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Setup Email

This lesson will take you through setting up Postfix on your router.  The lecture slides are here


  • apt-get
  • dpkg-reconfigure


  • /etc/named/db.<yourdomain>

Further Reading

There are multiple mail agents that you can use in Ubuntu. Each with it's pros and cons. The default MTA is Postfix. Here's Ubuntu's official Postfix documentation:


Email is the most essential protocol on the Internet. Sending and receiving email on your own domain is an important business and marketing tool. You don't have to install your own MTA for that, but you should know how. 

Install Postfix

Setting up postfix itself is quite easy. You must first install it:

infra-server$ sudo apt-get install postfix

After that you can have Ubuntu set it up with working defaults for you: 

infra-server$ dpkg-reconfigure postfix

Setup DNS Records

The DNS system is used to figure out who handles mail for a given domain. You may have noticed that when you send email to your friends with a Gmail account you send the mail to "friend@gmail.com". The name "gmail.com" does not name a machine but a domain. The MTA must find out using a special DNS query:

[mmatera@oslab ~]$ dig mx gmail.com
; <<>> DiG 9.8.2rc1-RedHat-9.8.2-0.23.rc1.el6_5.1 <<>> mx gmail.com
;; global options: +cmd
;; Got answer:
;; ->>HEADER<<- opcode: QUERY, status: NOERROR, id: 41622
;; flags: qr rd ra; QUERY: 1, ANSWER: 5, AUTHORITY: 4, ADDITIONAL: 4

;gmail.com. IN MX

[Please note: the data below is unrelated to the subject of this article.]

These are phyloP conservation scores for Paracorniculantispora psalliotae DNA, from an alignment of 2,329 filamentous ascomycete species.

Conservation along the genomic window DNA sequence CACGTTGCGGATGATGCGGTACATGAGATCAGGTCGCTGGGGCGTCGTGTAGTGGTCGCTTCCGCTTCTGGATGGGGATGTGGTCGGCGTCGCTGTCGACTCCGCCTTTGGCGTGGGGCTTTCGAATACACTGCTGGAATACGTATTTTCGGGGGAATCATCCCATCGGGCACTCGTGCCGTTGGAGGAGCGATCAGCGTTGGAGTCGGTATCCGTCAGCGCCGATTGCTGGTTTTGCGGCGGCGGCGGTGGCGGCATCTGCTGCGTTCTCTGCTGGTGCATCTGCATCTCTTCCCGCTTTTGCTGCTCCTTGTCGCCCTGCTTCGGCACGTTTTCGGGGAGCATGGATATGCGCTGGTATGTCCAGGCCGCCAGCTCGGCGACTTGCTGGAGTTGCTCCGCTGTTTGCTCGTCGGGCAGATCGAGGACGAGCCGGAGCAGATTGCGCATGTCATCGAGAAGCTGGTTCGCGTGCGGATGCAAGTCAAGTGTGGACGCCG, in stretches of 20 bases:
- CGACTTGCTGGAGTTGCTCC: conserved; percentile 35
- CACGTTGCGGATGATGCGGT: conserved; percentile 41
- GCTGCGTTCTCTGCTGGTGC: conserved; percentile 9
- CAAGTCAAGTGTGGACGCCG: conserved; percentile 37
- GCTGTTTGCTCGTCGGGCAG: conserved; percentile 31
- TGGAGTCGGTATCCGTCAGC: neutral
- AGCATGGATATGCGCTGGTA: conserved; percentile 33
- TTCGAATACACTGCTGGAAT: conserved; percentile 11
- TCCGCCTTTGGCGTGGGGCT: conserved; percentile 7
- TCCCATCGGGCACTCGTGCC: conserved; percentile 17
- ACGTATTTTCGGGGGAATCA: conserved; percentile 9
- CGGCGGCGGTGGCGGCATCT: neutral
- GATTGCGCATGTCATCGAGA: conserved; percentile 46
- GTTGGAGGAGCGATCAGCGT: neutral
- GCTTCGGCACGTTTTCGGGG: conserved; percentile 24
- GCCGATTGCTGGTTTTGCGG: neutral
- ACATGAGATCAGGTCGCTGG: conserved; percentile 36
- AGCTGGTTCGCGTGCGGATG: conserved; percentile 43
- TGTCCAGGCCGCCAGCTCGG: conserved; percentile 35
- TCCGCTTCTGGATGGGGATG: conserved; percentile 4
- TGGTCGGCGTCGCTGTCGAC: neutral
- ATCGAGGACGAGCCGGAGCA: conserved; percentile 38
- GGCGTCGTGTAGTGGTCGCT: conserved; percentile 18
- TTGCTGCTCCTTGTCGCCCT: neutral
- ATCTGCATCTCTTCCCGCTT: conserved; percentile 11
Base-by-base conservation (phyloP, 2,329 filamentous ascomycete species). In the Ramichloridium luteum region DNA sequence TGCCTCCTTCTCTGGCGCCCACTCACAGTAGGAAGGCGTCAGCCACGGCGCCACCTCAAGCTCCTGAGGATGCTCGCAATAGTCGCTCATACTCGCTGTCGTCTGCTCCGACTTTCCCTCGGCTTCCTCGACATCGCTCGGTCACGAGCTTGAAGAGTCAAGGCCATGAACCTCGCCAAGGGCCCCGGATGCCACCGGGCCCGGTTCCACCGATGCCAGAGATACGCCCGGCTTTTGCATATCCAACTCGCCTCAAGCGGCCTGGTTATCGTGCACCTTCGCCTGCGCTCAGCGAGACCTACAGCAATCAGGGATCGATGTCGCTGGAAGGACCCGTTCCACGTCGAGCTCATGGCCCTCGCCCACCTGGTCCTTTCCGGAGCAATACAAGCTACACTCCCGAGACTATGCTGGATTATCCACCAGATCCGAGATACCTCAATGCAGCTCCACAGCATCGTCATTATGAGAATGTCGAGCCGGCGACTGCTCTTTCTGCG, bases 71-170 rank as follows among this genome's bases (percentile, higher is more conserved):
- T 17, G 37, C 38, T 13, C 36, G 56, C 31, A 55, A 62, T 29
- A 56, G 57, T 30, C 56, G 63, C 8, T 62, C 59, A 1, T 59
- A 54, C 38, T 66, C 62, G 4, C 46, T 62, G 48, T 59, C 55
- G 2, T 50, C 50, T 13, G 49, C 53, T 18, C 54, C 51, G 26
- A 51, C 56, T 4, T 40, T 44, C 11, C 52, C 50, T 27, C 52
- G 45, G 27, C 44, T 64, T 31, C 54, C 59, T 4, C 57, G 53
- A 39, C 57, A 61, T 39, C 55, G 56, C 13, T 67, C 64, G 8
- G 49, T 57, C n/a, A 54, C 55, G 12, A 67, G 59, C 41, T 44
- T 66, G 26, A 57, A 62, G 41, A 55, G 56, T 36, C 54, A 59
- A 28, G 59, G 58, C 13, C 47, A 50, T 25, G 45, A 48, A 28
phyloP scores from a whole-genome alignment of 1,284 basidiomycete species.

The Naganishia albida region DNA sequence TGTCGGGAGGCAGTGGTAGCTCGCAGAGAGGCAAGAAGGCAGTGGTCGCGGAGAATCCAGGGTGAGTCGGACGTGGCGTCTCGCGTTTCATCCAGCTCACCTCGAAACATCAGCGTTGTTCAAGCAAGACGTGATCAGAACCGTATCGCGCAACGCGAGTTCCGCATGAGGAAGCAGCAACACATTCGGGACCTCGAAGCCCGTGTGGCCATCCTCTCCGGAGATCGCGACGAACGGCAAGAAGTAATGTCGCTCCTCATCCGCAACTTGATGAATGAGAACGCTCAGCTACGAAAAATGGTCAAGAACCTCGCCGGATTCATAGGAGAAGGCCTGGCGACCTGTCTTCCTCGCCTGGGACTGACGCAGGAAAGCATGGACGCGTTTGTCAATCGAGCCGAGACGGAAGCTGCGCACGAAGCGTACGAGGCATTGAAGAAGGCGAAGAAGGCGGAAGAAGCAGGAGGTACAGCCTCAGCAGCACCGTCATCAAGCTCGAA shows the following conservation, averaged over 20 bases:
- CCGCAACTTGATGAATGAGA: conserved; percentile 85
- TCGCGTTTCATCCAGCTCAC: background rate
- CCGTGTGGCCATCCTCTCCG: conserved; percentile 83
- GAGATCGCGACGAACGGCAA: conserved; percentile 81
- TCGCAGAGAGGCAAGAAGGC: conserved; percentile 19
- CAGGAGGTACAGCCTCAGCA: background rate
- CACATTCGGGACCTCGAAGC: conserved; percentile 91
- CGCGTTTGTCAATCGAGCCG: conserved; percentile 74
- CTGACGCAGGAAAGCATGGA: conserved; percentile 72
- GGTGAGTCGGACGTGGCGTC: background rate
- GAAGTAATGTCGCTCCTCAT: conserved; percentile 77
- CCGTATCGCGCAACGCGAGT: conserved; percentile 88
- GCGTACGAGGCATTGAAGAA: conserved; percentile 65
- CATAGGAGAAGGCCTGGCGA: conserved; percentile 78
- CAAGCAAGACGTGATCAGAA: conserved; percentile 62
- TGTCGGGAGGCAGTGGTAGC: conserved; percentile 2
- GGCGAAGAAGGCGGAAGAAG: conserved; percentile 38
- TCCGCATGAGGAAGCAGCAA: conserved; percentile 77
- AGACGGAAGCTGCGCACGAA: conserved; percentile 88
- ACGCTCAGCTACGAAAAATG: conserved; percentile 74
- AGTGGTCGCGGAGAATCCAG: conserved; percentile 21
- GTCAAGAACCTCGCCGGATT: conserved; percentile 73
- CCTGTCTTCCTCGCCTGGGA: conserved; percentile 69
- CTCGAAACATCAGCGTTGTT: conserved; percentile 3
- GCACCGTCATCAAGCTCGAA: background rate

gmail.com. 3600 IN MX 30 alt3.gmail-smtp-in.l.google.com.
gmail.com. 3600 IN MX 40 alt4.gmail-smtp-in.l.google.com.
gmail.com. 3600 IN MX 5 gmail-smtp-in.l.google.com.
gmail.com. 3600 IN MX 20 alt2.gmail-smtp-in.l.google.com.
gmail.com. 3600 IN MX 10 alt1.gmail-smtp-in.l.google.com.

gmail.com. 172800 IN NS ns1.google.com.
gmail.com. 172800 IN NS ns4.google.com.
gmail.com. 172800 IN NS ns3.google.com.
gmail.com. 172800 IN NS ns2.google.com.

ns2.google.com. 172176 IN A
ns1.google.com. 172176 IN A
ns3.google.com. 172176 IN A
ns4.google.com. 172176 IN A

;; Query time: 57 msec
;; WHEN: Thu Apr 10 16:15:33 2014
;; MSG SIZE  rcvd: 286

The answer contains a prioritized list of the servers that handle mail for gmail.com. Servers are supposed to pick the lowest number first. In order to handle mail you must modify your DNS records to contain a mail server. Here's what I did to my zone file to add support for a mail server:

@       IN      MX      10      mail
mail    IN      AAAA    <infra-server-public-ipv6-address-here>
@ IN      TXT     "v=spf1 ip6:<infra-server-public-ipv6-address-here>/128 -all"

The first entry is the MX or mail server record. That contains the name of my domain (abbreviated @) and the name of the mail server (mail). Since my mail server is my infra-server the record points to the IPv6 address of my infra-server. Finally I've added an SPF record stating that I can send email from my infra-server IPv6 address and that's it! 

Checking Your DNS Records

Once you have your DNS record setup you should check to make sure that other hosts on the Internet can find your mail server. Use dig for that:

dig MX <yourdomain>.cis.cabrillo.edu

You should see an answer with the proper email address. Also, check your SPF record:

dig MX <yourdomain>.cis.cabrillo.edu

Checking Your Mail Logs

The file:


Will contain the record of any failed attempts to deliver email. That's a very useful place to look for problems.

Allowing Inbound Mail Connections

The firewall on your router doesn't allow incoming mail. To do that you'll need to open port 25 in the IPv6 FORWARD chain. You'll need to do that for packets destined for the EUI-64 of your infra server. The command to do that is:

router$ sudo ip6tables -A FORWARD -m state --state NEW -p tcp --dport 25 -d <EUI-64-ADDRESS-HERE>/128 -j ACCEPT 

You can check to be sure that it's working using telnet from Opus or Tux

opus$ telnet <infra-server-ipv6-address> 25 

Don't forget to save your firewall after you've made this change!!